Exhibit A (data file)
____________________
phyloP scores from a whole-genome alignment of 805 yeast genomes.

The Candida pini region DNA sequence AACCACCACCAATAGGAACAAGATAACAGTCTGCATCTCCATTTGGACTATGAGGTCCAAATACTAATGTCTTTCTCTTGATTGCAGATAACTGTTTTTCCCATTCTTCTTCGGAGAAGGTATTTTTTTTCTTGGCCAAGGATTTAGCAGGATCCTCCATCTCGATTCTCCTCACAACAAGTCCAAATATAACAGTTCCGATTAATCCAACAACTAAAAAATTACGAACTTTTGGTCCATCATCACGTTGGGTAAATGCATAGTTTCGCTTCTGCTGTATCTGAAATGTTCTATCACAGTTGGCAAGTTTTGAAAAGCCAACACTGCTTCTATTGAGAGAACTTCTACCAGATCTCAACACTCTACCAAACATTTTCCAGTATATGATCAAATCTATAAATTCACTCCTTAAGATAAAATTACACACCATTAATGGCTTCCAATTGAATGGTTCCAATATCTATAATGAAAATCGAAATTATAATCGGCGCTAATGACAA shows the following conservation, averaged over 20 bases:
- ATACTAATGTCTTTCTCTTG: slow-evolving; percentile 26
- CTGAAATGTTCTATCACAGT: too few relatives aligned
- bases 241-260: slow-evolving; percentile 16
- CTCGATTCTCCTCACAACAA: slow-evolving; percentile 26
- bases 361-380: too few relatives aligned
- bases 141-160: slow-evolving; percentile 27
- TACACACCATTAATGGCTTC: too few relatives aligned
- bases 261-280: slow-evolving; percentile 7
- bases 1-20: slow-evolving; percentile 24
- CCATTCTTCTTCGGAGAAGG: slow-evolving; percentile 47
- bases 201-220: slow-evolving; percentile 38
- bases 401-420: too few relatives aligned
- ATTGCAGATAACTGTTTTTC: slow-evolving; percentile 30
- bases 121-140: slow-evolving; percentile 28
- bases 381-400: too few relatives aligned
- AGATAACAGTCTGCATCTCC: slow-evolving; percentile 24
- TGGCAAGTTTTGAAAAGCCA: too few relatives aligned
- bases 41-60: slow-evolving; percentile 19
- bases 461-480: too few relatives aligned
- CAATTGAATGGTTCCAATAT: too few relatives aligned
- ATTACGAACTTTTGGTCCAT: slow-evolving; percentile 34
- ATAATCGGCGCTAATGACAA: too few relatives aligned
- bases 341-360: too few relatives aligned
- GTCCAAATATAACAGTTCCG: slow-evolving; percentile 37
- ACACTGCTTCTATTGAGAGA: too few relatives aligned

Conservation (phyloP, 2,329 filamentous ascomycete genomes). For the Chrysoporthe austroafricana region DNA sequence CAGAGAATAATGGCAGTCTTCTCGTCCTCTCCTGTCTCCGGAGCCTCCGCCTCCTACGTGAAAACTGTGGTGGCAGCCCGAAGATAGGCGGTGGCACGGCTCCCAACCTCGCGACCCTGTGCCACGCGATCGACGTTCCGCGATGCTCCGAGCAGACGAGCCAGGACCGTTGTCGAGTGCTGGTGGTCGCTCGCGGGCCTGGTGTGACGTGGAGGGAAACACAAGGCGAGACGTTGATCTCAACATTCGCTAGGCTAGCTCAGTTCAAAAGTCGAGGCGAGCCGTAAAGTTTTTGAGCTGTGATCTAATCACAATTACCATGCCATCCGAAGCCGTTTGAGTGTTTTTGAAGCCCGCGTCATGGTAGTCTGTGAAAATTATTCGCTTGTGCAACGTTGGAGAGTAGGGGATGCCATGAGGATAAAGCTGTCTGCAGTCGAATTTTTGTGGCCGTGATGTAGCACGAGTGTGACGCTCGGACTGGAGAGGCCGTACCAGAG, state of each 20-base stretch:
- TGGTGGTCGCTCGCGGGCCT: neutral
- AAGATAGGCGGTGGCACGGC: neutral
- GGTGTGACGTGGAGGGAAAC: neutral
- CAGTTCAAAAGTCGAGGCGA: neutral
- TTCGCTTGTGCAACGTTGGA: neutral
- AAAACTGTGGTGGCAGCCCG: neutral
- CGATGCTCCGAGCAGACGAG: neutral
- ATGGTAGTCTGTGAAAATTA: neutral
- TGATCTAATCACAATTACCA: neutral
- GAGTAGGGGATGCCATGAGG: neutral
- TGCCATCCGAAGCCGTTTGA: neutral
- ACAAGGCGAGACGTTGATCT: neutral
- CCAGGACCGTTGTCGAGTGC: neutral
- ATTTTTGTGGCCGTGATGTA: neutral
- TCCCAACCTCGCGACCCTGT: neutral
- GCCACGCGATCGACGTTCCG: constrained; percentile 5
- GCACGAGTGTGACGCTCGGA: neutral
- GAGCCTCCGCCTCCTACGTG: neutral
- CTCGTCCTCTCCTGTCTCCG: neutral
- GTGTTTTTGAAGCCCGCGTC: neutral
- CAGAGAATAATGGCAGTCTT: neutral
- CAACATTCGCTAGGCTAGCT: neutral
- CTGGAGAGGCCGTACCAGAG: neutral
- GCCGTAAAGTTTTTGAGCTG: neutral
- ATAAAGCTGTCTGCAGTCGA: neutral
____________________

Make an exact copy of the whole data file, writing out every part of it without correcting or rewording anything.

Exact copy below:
phyloP scores from a whole-genome alignment of 805 yeast genomes.

The Candida pini region DNA sequence AACCACCACCAATAGGAACAAGATAACAGTCTGCATCTCCATTTGGACTATGAGGTCCAAATACTAATGTCTTTCTCTTGATTGCAGATAACTGTTTTTCCCATTCTTCTTCGGAGAAGGTATTTTTTTTCTTGGCCAAGGATTTAGCAGGATCCTCCATCTCGATTCTCCTCACAACAAGTCCAAATATAACAGTTCCGATTAATCCAACAACTAAAAAATTACGAACTTTTGGTCCATCATCACGTTGGGTAAATGCATAGTTTCGCTTCTGCTGTATCTGAAATGTTCTATCACAGTTGGCAAGTTTTGAAAAGCCAACACTGCTTCTATTGAGAGAACTTCTACCAGATCTCAACACTCTACCAAACATTTTCCAGTATATGATCAAATCTATAAATTCACTCCTTAAGATAAAATTACACACCATTAATGGCTTCCAATTGAATGGTTCCAATATCTATAATGAAAATCGAAATTATAATCGGCGCTAATGACAA shows the following conservation, averaged over 20 bases:
- ATACTAATGTCTTTCTCTTG: slow-evolving; percentile 26
- CTGAAATGTTCTATCACAGT: too few relatives aligned
- bases 241-260: slow-evolving; percentile 16
- CTCGATTCTCCTCACAACAA: slow-evolving; percentile 26
- bases 361-380: too few relatives aligned
- bases 141-160: slow-evolving; percentile 27
- TACACACCATTAATGGCTTC: too few relatives aligned
- bases 261-280: slow-evolving; percentile 7
- bases 1-20: slow-evolving; percentile 24
- CCATTCTTCTTCGGAGAAGG: slow-evolving; percentile 47
- bases 201-220: slow-evolving; percentile 38
- bases 401-420: too few relatives aligned
- ATTGCAGATAACTGTTTTTC: slow-evolving; percentile 30
- bases 121-140: slow-evolving; percentile 28
- bases 381-400: too few relatives aligned
- AGATAACAGTCTGCATCTCC: slow-evolving; percentile 24
- TGGCAAGTTTTGAAAAGCCA: too few relatives aligned
- bases 41-60: slow-evolving; percentile 19
- bases 461-480: too few relatives aligned
- CAATTGAATGGTTCCAATAT: too few relatives aligned
- ATTACGAACTTTTGGTCCAT: slow-evolving; percentile 34
- ATAATCGGCGCTAATGACAA: too few relatives aligned
- bases 341-360: too few relatives aligned
- GTCCAAATATAACAGTTCCG: slow-evolving; percentile 37
- ACACTGCTTCTATTGAGAGA: too few relatives aligned

Conservation (phyloP, 2,329 filamentous ascomycete genomes). For the Chrysoporthe austroafricana region DNA sequence CAGAGAATAATGGCAGTCTTCTCGTCCTCTCCTGTCTCCGGAGCCTCCGCCTCCTACGTGAAAACTGTGGTGGCAGCCCGAAGATAGGCGGTGGCACGGCTCCCAACCTCGCGACCCTGTGCCACGCGATCGACGTTCCGCGATGCTCCGAGCAGACGAGCCAGGACCGTTGTCGAGTGCTGGTGGTCGCTCGCGGGCCTGGTGTGACGTGGAGGGAAACACAAGGCGAGACGTTGATCTCAACATTCGCTAGGCTAGCTCAGTTCAAAAGTCGAGGCGAGCCGTAAAGTTTTTGAGCTGTGATCTAATCACAATTACCATGCCATCCGAAGCCGTTTGAGTGTTTTTGAAGCCCGCGTCATGGTAGTCTGTGAAAATTATTCGCTTGTGCAACGTTGGAGAGTAGGGGATGCCATGAGGATAAAGCTGTCTGCAGTCGAATTTTTGTGGCCGTGATGTAGCACGAGTGTGACGCTCGGACTGGAGAGGCCGTACCAGAG, state of each 20-base stretch:
- TGGTGGTCGCTCGCGGGCCT: neutral
- AAGATAGGCGGTGGCACGGC: neutral
- GGTGTGACGTGGAGGGAAAC: neutral
- CAGTTCAAAAGTCGAGGCGA: neutral
- TTCGCTTGTGCAACGTTGGA: neutral
- AAAACTGTGGTGGCAGCCCG: neutral
- CGATGCTCCGAGCAGACGAG: neutral
- ATGGTAGTCTGTGAAAATTA: neutral
- TGATCTAATCACAATTACCA: neutral
- GAGTAGGGGATGCCATGAGG: neutral
- TGCCATCCGAAGCCGTTTGA: neutral
- ACAAGGCGAGACGTTGATCT: neutral
- CCAGGACCGTTGTCGAGTGC: neutral
- ATTTTTGTGGCCGTGATGTA: neutral
- TCCCAACCTCGCGACCCTGT: neutral
- GCCACGCGATCGACGTTCCG: constrained; percentile 5
- GCACGAGTGTGACGCTCGGA: neutral
- GAGCCTCCGCCTCCTACGTG: neutral
- CTCGTCCTCTCCTGTCTCCG: neutral
- GTGTTTTTGAAGCCCGCGTC: neutral
- CAGAGAATAATGGCAGTCTT: neutral
- CAACATTCGCTAGGCTAGCT: neutral
- CTGGAGAGGCCGTACCAGAG: neutral
- GCCGTAAAGTTTTTGAGCTG: neutral
- ATAAAGCTGTCTGCAGTCGA: neutral